B.C. researchers launching clinical trial for first genetically engineered stem cell-based therapy for type 1 diabetes

Research Excellence | Strategy 10: Research Culture
Theme: Innovation
Photo credit: Unsplash

Researchers from UBC and Vancouver Coastal Health (VCH) have received $1-million from Canada’s Stem Cell Network to conduct research and a clinical trial for one of the world’s first genetically engineered cell replacement therapies for type 1 diabetes. Researchers say the study is an important step toward developing a potential functional cure for type 1 diabetes. The novel investigative treatment, developed by biotechnology companies CRISPR Therapeutics and ViaCyte, is designed to enable type 1 diabetes patients to produce insulin through a small medical implant that contains millions of pancreatic cells derived from CRISPR gene-edited stem cells.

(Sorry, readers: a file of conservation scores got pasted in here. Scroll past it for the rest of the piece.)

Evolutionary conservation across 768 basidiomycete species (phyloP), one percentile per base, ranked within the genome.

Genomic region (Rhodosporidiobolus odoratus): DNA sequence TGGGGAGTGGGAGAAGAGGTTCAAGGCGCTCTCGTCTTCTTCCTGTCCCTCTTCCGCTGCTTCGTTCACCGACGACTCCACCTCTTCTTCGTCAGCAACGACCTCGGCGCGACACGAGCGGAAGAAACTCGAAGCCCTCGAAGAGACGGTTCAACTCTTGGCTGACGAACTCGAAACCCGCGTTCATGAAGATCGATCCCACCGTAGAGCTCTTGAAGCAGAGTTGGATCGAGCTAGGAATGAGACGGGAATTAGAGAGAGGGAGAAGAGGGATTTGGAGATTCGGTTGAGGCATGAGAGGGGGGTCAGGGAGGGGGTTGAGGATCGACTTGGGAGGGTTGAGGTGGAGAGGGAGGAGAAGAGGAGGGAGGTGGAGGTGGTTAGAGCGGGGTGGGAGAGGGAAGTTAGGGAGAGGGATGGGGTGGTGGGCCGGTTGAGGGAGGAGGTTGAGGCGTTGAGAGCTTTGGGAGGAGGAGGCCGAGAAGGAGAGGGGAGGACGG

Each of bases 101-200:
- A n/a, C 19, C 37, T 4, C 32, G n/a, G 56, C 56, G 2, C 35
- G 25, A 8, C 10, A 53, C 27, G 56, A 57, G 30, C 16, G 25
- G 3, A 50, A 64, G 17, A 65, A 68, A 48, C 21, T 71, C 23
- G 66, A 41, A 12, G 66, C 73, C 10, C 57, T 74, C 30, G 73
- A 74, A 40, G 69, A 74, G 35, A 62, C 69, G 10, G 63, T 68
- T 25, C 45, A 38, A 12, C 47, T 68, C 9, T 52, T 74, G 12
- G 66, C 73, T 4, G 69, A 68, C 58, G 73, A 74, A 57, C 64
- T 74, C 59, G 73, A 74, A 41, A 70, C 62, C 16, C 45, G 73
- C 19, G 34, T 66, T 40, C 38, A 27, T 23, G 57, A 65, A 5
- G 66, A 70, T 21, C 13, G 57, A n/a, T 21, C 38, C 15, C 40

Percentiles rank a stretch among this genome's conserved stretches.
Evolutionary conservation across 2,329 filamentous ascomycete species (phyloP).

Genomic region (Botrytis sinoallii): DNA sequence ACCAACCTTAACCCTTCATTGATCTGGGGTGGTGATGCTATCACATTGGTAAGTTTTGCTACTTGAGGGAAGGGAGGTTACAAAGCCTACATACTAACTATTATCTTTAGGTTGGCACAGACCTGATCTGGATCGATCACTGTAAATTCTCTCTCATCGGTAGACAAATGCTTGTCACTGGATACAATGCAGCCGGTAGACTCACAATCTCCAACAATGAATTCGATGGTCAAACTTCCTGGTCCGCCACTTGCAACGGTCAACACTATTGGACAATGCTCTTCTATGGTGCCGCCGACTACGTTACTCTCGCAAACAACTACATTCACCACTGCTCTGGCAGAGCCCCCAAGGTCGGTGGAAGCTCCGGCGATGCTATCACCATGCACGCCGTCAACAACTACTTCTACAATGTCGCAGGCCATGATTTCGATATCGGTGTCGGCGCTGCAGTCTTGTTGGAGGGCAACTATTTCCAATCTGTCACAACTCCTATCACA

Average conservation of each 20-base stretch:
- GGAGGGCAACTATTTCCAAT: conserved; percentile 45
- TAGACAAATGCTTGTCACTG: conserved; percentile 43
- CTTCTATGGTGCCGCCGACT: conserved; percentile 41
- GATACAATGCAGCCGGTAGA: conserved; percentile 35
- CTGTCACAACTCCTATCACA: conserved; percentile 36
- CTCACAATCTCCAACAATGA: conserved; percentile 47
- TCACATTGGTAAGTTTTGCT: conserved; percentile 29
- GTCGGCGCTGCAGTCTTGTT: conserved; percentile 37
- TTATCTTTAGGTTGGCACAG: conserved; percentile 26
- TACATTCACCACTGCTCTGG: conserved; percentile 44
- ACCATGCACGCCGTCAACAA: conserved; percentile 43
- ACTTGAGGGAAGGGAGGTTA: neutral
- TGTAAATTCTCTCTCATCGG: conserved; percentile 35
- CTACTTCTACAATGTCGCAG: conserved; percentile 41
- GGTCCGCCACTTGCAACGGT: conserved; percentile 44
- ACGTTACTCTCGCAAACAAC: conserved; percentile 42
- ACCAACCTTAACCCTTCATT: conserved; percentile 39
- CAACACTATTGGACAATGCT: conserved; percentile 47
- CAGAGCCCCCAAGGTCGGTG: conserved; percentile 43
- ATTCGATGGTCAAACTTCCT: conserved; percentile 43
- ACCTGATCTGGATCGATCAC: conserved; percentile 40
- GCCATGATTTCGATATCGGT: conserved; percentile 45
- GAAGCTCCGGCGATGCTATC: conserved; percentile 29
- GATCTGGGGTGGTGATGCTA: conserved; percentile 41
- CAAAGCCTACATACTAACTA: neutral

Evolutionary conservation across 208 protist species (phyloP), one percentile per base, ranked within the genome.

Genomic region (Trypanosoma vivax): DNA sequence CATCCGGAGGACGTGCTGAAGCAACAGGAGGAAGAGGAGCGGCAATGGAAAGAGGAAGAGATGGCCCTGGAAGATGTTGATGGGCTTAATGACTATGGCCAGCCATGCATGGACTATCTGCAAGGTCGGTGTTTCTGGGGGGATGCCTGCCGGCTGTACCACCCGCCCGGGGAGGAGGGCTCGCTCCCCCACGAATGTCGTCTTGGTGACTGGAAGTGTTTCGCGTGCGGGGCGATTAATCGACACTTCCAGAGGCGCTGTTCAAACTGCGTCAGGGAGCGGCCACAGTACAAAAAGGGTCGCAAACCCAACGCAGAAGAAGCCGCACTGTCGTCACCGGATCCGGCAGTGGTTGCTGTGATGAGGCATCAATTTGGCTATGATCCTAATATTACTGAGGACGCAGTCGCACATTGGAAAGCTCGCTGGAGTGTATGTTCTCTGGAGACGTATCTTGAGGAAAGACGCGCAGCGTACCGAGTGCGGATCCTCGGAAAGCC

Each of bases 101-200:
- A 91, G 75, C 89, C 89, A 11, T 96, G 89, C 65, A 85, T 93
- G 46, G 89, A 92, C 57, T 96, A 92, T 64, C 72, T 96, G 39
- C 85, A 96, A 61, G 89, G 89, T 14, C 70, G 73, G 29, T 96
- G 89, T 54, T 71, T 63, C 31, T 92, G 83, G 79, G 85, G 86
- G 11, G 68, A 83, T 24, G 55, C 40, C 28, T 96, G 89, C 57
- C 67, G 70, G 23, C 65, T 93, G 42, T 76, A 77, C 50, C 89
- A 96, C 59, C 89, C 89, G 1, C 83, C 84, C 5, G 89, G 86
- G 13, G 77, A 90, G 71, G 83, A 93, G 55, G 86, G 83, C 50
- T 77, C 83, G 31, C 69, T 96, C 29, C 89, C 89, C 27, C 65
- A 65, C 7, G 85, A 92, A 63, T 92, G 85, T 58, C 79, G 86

“This has the potential to transform the management of type 1 diabetes, hopefully eliminating the need for daily insulin injections and overcoming the drawbacks of previous therapies,” says Dr. David Thompson, a clinical assistant professor of endocrinology at UBC and director of VCH’s Vancouver General Hospital Diabetes Centre who is leading the study. “I am very grateful to the Stem Cell Network for supporting this important work.”

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